Genetically engineered immune cells can spot the AIDS virus even when it tries to disguise itself, offering a potential new way to treat the incurable infection, researchers reported.
A strategic tack in the quarter-century-old effort to devise an AIDS vaccine, which last year became darkly clouded by problems, could be more promising than thought, according to a study published on Sunday.
Research -- among lab primates, not humans -- shows that a vaccine based on priming "killer" T-cells, the heavy artillery of the immune system, can work, its authors said.
This approach was massively hit by the failure last year of what seemed a highly promising candidate, a prototype called V520 developed by the US pharma giant Merck.
V520 used a modified form of a virus for the common cold as a "Trojan horse" to deliver elements of the human immunodeficiency virus (HIV) into the body to prime the immune defences.
The new research, carried out among rhesus monkeys, likewise uses a cold virus to deliver the vaccine.
But unlike the Merck vaccine, it proved emphatically that T-cells could be marshalled into action to tackle simian immunodeficiency virus (SIV), a close cousin to HIV.
When injected with a lethal dose of SIV, monkeys were able to brake replication of the virus and remained healthy for more than 500 days after infection.
T-cell vaccines are not of the preventative kind, like the vaccines for polio or smallpox, which have become famous for shielding us against microbial infection.
Instead, they are "therapeutic" vaccines, meaning that they train killer T-cells to fan out on a search-and-destroy mission after infection, slaughtering enough infected cells to keep the viral invaders in line.
AIDS first emerged in 1981. Swift progress in identifying the virus that caused it unleashed early optimism that a vaccine would quickly emerge.
Out of the 50 candidates that have been evaluated among humans, only two vaccines have made it through all three phases of trials, and both were flops.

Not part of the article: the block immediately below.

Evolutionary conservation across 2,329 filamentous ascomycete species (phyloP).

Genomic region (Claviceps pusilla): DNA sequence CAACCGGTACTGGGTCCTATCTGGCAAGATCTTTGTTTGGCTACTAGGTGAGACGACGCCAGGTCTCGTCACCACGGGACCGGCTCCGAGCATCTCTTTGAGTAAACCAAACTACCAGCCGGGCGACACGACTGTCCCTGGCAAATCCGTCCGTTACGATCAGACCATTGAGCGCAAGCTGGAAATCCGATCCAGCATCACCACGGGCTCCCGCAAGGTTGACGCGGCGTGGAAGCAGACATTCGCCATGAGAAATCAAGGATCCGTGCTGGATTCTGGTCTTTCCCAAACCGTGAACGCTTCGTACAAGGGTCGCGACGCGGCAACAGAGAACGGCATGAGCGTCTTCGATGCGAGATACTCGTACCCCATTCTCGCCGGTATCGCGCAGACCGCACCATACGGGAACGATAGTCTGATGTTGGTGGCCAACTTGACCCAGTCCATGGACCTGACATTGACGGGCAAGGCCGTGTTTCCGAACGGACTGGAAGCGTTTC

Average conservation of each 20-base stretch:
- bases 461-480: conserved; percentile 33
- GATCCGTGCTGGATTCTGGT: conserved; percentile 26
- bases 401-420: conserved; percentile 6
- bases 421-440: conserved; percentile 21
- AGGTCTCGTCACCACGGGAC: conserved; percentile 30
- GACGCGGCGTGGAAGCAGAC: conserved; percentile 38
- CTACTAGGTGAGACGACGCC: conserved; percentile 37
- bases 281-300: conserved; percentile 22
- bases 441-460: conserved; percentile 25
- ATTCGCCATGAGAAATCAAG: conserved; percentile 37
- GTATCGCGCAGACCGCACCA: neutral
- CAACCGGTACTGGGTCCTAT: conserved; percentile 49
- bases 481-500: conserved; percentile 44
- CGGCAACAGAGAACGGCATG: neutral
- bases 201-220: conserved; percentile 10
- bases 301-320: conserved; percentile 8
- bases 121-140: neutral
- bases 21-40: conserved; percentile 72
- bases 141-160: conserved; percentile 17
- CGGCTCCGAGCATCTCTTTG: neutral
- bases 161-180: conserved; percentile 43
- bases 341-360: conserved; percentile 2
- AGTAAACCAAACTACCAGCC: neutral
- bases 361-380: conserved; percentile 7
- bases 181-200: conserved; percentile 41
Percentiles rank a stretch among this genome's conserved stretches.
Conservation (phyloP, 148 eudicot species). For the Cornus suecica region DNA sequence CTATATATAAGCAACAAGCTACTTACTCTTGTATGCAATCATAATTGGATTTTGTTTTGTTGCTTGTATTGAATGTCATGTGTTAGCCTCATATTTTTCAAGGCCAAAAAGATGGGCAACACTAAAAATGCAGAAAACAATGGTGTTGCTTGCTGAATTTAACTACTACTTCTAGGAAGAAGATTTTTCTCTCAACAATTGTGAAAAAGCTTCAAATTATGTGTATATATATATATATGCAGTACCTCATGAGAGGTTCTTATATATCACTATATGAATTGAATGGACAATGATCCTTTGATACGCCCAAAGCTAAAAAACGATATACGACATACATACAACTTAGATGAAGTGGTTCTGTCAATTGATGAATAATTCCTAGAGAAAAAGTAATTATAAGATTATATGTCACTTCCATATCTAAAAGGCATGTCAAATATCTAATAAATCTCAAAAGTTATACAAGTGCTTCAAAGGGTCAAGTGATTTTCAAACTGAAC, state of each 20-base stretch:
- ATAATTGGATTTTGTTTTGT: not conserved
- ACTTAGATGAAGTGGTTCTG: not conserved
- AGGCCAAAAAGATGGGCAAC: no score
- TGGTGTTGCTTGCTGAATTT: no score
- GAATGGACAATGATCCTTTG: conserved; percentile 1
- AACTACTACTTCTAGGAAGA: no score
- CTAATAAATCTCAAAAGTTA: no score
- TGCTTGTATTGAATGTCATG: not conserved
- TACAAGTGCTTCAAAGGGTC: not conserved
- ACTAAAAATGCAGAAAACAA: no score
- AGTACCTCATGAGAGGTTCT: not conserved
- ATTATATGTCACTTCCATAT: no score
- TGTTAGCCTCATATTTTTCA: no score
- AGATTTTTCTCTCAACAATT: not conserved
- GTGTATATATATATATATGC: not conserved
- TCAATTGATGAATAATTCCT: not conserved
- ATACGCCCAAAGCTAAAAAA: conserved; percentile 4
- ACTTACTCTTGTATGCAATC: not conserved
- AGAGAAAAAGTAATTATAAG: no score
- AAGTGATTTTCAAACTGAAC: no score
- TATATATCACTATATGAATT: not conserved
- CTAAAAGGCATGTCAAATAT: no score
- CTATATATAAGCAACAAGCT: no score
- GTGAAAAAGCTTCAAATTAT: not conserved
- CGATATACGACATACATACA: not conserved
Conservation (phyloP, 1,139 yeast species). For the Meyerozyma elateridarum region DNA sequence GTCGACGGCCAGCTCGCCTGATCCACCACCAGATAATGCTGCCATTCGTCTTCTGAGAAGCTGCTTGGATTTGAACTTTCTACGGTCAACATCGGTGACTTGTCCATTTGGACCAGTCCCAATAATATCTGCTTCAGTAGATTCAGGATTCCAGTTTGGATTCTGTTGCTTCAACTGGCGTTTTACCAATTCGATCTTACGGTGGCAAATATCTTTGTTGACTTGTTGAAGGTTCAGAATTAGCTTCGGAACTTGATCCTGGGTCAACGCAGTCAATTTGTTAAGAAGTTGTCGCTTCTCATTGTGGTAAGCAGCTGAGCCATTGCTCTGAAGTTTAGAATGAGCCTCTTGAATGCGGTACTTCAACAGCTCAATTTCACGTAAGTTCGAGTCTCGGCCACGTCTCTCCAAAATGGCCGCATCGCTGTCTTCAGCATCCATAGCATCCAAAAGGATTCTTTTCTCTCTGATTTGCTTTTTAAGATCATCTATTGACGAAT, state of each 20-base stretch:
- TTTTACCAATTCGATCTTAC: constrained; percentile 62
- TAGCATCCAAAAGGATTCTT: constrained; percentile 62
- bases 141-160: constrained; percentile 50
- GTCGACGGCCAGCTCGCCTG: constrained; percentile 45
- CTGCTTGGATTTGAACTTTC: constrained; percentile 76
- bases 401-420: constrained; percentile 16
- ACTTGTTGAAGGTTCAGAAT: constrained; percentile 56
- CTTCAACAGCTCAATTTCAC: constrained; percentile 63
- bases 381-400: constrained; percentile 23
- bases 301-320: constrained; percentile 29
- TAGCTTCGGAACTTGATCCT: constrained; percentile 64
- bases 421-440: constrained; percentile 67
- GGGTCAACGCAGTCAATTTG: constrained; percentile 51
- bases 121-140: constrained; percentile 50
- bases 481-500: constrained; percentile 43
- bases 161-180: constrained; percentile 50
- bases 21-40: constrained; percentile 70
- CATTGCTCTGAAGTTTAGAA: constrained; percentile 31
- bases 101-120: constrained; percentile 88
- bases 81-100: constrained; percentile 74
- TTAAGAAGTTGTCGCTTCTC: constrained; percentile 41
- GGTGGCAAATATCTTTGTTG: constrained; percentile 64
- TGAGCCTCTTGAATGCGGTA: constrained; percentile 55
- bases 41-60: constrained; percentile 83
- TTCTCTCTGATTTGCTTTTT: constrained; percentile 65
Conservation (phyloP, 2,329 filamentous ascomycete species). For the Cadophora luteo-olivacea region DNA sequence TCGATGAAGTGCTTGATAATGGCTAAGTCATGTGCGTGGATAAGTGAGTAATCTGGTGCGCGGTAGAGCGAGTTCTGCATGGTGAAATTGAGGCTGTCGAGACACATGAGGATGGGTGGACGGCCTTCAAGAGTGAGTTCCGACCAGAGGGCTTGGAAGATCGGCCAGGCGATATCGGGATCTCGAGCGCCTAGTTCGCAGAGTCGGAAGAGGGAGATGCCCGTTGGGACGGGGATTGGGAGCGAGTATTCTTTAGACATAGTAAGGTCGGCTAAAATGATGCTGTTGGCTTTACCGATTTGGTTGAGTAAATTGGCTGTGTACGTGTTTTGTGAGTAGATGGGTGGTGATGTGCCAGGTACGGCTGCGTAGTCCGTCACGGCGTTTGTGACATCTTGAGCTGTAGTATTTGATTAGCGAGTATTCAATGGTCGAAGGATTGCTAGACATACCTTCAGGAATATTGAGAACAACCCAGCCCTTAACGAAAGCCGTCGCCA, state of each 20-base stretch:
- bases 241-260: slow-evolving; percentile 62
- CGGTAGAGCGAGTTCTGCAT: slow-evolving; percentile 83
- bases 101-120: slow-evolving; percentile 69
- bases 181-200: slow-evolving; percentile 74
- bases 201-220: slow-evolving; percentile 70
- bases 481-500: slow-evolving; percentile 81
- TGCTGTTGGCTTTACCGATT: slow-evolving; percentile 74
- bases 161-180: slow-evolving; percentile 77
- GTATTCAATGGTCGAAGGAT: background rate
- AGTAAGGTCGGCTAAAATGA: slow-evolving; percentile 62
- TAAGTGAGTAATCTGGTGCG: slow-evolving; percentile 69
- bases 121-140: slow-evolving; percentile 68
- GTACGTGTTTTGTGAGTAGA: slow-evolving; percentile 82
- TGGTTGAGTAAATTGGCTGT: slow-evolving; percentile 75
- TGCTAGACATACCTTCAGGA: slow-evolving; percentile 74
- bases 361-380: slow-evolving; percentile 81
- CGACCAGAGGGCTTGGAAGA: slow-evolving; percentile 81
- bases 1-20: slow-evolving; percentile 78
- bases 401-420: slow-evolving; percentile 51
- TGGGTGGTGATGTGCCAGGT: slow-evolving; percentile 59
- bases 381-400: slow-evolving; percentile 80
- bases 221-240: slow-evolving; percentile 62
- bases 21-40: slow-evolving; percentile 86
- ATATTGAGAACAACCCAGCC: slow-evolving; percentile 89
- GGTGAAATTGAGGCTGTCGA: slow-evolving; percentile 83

About 30 vaccines remain in the pipeline.
They focus almost entirely on an immune-cell response rather than by priming antibodies, an approach that was the first choice for vaccine engineers but has now been largely discarded in the realisation that HIV is a viciously mutating foe.
Merck cut short the V520 trial September 2007 after it was discovered that volunteers who had prior immunity to the Ad5 strain of cold virus used in the formula were more at risk to HIV infection than counterparts who had not been given the vaccine.
"This is a controversial field right now," admitted Daniel Barouch of the Beth Israel Deaconness Medical Center of Boston, Massachusetts, who headed the study published online on Sunday in the British journal Nature.
But, he added: "Despite the disappointing setbacks in HIV-1 vaccine development this past year, our findings suggest that we're not at the end of the road when it comes to T-cell vaccines."
His team said Ad5 is one of the main viruses responsible for the common cold and many people have already encountered it.
As a result, there is no longer a sufficient immune "kick" to it, they believe.
Instead, they used a rarely-encountered cousin, rAD26, which was given a boost in a second injection later, this time using Ad5. Both modified viruses carried part of the so-called Gag surface protein of SIV to seek their immune response.
"This is an extremely important study because it shows that there is still hope for vaccines currently in the pipeline," said Bruce Walker, director of the Harvard University Center for AIDS Research (CFAR).
"It also gives the first clear indication of the level and type of immunity that will likely be needed for an AIDS vaccine to work."
Date created : 2008-11-09